Training for a Focus on Individual Animal Quality
I have been volunteering in Haiti for 10 years. My previous work involved meat rabbit production and evolved into food security and meat-quality assurance. As a volunteer for Partners Farmer-to-Farmer Program (http://www.partners.net/farmer-farmer), Nov. 6-19, 2016, was my first assignment specific to meat goat production and management. This assignment was anticipated to help producers to evaluate/assess their current system of goat production management, including feeding, reproduction and overall maintenance (shade, ventilation, aeration, heat, etc.); and identify and reinforce best practices to improve the quality of their product.
Excessive rains and flooding were a serious constraint; we received over 36 inches of rain during our two-week stay. For the first five days, we had limited access to areas beyond the hotel, and our in-country colleagues were unable to access us. Myriam Pasternak, a volunteer from California, and I took advantage of this time to develop relevant training documents and a detailed presentation to be utilized for the final Friday of Week #1 and four days of the following week.
Utilizing alternating days of trainings with lecture one day and hands-on practicums the next day allowed us to optimize training for each group of farmers, technicians and students in the various villages. This strategy allowed us to better serve more groups with the same information. I provided trainings for three groups: Makouti Agro Enterprises field technicians at Hotel Christophe in Cap Haitien, farmers and students in Ferrier, and technicians and farmers in Robillard. Pasternak held a set of training sessions for farmers and technicians in Dilaire.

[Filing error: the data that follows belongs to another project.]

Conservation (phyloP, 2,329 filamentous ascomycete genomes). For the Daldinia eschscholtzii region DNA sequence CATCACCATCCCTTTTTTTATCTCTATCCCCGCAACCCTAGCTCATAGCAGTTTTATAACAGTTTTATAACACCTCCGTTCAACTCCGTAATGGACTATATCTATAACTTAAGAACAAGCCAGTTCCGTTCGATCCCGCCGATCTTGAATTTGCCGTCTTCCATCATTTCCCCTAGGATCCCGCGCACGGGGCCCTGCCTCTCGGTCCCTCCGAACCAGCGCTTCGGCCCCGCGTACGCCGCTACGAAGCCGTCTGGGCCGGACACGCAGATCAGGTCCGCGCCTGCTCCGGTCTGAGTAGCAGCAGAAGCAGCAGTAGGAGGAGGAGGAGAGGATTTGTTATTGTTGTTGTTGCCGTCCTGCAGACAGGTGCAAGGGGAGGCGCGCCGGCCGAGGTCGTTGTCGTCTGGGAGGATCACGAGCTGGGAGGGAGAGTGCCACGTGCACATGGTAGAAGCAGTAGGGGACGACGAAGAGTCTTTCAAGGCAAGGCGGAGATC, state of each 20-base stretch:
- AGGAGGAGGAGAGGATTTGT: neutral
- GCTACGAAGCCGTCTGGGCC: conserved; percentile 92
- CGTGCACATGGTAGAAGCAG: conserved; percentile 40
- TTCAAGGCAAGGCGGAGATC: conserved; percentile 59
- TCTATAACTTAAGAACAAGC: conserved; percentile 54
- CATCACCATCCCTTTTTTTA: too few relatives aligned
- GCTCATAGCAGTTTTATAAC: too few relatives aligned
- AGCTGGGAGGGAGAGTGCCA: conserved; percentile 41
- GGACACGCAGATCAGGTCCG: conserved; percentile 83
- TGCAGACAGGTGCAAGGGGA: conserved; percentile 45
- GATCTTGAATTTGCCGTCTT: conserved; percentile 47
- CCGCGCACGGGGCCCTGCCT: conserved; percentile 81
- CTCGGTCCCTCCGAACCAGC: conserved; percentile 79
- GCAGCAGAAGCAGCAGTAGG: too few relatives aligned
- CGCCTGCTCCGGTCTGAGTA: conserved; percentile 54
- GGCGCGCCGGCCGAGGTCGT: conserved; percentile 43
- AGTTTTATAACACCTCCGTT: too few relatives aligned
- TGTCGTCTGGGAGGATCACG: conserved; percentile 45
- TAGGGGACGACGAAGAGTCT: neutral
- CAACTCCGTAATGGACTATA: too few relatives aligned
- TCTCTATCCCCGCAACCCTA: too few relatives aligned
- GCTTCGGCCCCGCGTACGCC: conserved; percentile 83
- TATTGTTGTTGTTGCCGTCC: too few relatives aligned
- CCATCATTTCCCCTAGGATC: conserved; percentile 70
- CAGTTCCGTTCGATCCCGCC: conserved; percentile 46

Both the lecture and hands-on training covered detailed information on nutrition (including continuous access to water), selection, production, management, reproduction, parasitism, FAMACHA, health, disease, shelter, confirmation, kidding, body-condition scoring, estimating body weight using a measuring tape, hoof trimming, castration, injection sites, ear tag application and deworming.
Left to right, trainees were taught how to estimate body weight using a tape measure. A technician looking into a microscope to assess fecal-egg count.
More recently, there has been a significant increase in veterinary medicines becoming more readily available in Haiti (from the Dominican Republic) and individuals can travel to the DR to pick them up and bring them back to use on their farms. Now there is the need for education on usage, dosage, disposal and withdrawal for meat and milk, although drinking goat milk is not that common.
The meat goat industry in Haiti has experienced significant advancement. Farmers and hosts have easier access to supplies (fencing wire, veterinary medicines and supplies, feeds, etc.) and the number of goat farmers and goat inventories have increased. What seems to be most needed is a strong interest in improving quality of individual animals and herds, providing adequate nutrition, including water, and quality of animal husbandry. While many of these farmers sincerely enjoy raising goats, they fail to take the initiative for improving various aspects of production quality. I have observed this for years with all types of livestock production in Haiti, and it is a common problem in the United States with novice livestock producers.